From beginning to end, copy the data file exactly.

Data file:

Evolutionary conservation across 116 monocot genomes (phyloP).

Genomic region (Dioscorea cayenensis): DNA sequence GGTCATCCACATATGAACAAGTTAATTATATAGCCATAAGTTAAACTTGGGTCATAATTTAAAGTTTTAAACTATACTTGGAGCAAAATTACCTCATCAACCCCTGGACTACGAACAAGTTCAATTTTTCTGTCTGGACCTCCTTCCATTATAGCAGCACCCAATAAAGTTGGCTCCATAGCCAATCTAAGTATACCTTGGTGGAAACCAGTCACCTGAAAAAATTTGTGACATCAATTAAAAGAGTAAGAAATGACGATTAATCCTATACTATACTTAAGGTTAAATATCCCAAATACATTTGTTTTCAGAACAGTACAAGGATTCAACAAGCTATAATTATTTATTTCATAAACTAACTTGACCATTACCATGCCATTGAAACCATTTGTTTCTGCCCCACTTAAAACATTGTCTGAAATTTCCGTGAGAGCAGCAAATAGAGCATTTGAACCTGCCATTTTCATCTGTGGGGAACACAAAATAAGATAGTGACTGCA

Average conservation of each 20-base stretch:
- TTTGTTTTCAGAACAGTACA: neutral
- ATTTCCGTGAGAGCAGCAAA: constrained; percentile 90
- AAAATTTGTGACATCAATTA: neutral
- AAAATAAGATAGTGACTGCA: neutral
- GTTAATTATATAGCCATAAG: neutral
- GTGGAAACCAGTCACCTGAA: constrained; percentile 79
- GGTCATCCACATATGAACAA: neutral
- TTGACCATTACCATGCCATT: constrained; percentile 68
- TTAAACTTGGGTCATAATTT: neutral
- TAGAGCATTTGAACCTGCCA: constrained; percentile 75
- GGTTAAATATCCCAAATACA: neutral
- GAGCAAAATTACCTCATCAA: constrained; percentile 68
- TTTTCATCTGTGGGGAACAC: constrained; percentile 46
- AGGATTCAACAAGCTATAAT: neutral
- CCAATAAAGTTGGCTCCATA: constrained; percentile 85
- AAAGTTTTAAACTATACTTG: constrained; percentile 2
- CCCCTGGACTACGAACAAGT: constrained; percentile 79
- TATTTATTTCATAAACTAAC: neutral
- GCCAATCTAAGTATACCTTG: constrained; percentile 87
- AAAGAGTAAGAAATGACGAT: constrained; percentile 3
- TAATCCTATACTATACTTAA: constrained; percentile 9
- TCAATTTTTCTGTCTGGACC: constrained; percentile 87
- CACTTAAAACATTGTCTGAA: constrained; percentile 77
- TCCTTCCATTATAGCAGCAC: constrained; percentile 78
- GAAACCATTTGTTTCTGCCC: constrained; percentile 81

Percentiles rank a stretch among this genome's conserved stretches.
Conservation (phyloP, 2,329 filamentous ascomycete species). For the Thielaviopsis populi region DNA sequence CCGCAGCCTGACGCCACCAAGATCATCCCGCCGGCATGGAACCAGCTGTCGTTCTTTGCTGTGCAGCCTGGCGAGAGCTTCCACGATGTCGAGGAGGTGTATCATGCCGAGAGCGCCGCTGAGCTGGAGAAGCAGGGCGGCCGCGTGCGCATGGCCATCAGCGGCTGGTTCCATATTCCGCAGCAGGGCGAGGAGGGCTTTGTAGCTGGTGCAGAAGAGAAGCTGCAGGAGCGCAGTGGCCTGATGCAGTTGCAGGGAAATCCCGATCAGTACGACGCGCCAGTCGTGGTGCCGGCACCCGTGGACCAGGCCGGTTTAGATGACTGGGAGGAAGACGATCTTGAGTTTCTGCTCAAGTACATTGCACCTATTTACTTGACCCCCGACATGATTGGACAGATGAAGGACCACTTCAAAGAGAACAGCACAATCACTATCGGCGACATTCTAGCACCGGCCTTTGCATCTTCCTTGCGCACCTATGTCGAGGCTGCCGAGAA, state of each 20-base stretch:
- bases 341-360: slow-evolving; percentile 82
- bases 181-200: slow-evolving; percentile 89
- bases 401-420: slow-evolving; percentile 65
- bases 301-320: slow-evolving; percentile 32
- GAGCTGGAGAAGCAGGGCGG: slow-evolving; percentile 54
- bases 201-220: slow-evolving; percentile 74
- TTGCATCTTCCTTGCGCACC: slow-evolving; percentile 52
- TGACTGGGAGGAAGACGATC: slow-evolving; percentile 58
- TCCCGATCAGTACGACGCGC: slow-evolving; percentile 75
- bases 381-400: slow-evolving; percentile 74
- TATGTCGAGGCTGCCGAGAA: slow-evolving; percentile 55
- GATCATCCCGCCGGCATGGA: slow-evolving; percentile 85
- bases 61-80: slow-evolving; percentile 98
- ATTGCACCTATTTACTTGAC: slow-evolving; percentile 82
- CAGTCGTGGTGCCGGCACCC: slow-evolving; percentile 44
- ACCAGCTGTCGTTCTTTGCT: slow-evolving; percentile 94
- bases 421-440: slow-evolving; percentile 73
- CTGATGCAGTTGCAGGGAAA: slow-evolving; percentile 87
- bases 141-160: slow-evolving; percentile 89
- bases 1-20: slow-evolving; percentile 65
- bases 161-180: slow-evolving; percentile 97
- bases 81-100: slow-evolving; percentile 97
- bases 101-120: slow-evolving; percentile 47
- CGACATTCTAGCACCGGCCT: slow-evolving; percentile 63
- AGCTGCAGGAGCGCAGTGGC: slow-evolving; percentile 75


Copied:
Evolutionary conservation across 116 monocot genomes (phyloP).

Genomic region (Dioscorea cayenensis): DNA sequence GGTCATCCACATATGAACAAGTTAATTATATAGCCATAAGTTAAACTTGGGTCATAATTTAAAGTTTTAAACTATACTTGGAGCAAAATTACCTCATCAACCCCTGGACTACGAACAAGTTCAATTTTTCTGTCTGGACCTCCTTCCATTATAGCAGCACCCAATAAAGTTGGCTCCATAGCCAATCTAAGTATACCTTGGTGGAAACCAGTCACCTGAAAAAATTTGTGACATCAATTAAAAGAGTAAGAAATGACGATTAATCCTATACTATACTTAAGGTTAAATATCCCAAATACATTTGTTTTCAGAACAGTACAAGGATTCAACAAGCTATAATTATTTATTTCATAAACTAACTTGACCATTACCATGCCATTGAAACCATTTGTTTCTGCCCCACTTAAAACATTGTCTGAAATTTCCGTGAGAGCAGCAAATAGAGCATTTGAACCTGCCATTTTCATCTGTGGGGAACACAAAATAAGATAGTGACTGCA

Average conservation of each 20-base stretch:
- TTTGTTTTCAGAACAGTACA: neutral
- ATTTCCGTGAGAGCAGCAAA: constrained; percentile 90
- AAAATTTGTGACATCAATTA: neutral
- AAAATAAGATAGTGACTGCA: neutral
- GTTAATTATATAGCCATAAG: neutral
- GTGGAAACCAGTCACCTGAA: constrained; percentile 79
- GGTCATCCACATATGAACAA: neutral
- TTGACCATTACCATGCCATT: constrained; percentile 68
- TTAAACTTGGGTCATAATTT: neutral
- TAGAGCATTTGAACCTGCCA: constrained; percentile 75
- GGTTAAATATCCCAAATACA: neutral
- GAGCAAAATTACCTCATCAA: constrained; percentile 68
- TTTTCATCTGTGGGGAACAC: constrained; percentile 46
- AGGATTCAACAAGCTATAAT: neutral
- CCAATAAAGTTGGCTCCATA: constrained; percentile 85
- AAAGTTTTAAACTATACTTG: constrained; percentile 2
- CCCCTGGACTACGAACAAGT: constrained; percentile 79
- TATTTATTTCATAAACTAAC: neutral
- GCCAATCTAAGTATACCTTG: constrained; percentile 87
- AAAGAGTAAGAAATGACGAT: constrained; percentile 3
- TAATCCTATACTATACTTAA: constrained; percentile 9
- TCAATTTTTCTGTCTGGACC: constrained; percentile 87
- CACTTAAAACATTGTCTGAA: constrained; percentile 77
- TCCTTCCATTATAGCAGCAC: constrained; percentile 78
- GAAACCATTTGTTTCTGCCC: constrained; percentile 81

Percentiles rank a stretch among this genome's conserved stretches.
Conservation (phyloP, 2,329 filamentous ascomycete species). For the Thielaviopsis populi region DNA sequence CCGCAGCCTGACGCCACCAAGATCATCCCGCCGGCATGGAACCAGCTGTCGTTCTTTGCTGTGCAGCCTGGCGAGAGCTTCCACGATGTCGAGGAGGTGTATCATGCCGAGAGCGCCGCTGAGCTGGAGAAGCAGGGCGGCCGCGTGCGCATGGCCATCAGCGGCTGGTTCCATATTCCGCAGCAGGGCGAGGAGGGCTTTGTAGCTGGTGCAGAAGAGAAGCTGCAGGAGCGCAGTGGCCTGATGCAGTTGCAGGGAAATCCCGATCAGTACGACGCGCCAGTCGTGGTGCCGGCACCCGTGGACCAGGCCGGTTTAGATGACTGGGAGGAAGACGATCTTGAGTTTCTGCTCAAGTACATTGCACCTATTTACTTGACCCCCGACATGATTGGACAGATGAAGGACCACTTCAAAGAGAACAGCACAATCACTATCGGCGACATTCTAGCACCGGCCTTTGCATCTTCCTTGCGCACCTATGTCGAGGCTGCCGAGAA, state of each 20-base stretch:
- bases 341-360: slow-evolving; percentile 82
- bases 181-200: slow-evolving; percentile 89
- bases 401-420: slow-evolving; percentile 65
- bases 301-320: slow-evolving; percentile 32
- GAGCTGGAGAAGCAGGGCGG: slow-evolving; percentile 54
- bases 201-220: slow-evolving; percentile 74
- TTGCATCTTCCTTGCGCACC: slow-evolving; percentile 52
- TGACTGGGAGGAAGACGATC: slow-evolving; percentile 58
- TCCCGATCAGTACGACGCGC: slow-evolving; percentile 75
- bases 381-400: slow-evolving; percentile 74
- TATGTCGAGGCTGCCGAGAA: slow-evolving; percentile 55
- GATCATCCCGCCGGCATGGA: slow-evolving; percentile 85
- bases 61-80: slow-evolving; percentile 98
- ATTGCACCTATTTACTTGAC: slow-evolving; percentile 82
- CAGTCGTGGTGCCGGCACCC: slow-evolving; percentile 44
- ACCAGCTGTCGTTCTTTGCT: slow-evolving; percentile 94
- bases 421-440: slow-evolving; percentile 73
- CTGATGCAGTTGCAGGGAAA: slow-evolving; percentile 87
- bases 141-160: slow-evolving; percentile 89
- bases 1-20: slow-evolving; percentile 65
- bases 161-180: slow-evolving; percentile 97
- bases 81-100: slow-evolving; percentile 97
- bases 101-120: slow-evolving; percentile 47
- CGACATTCTAGCACCGGCCT: slow-evolving; percentile 63
- AGCTGCAGGAGCGCAGTGGC: slow-evolving; percentile 75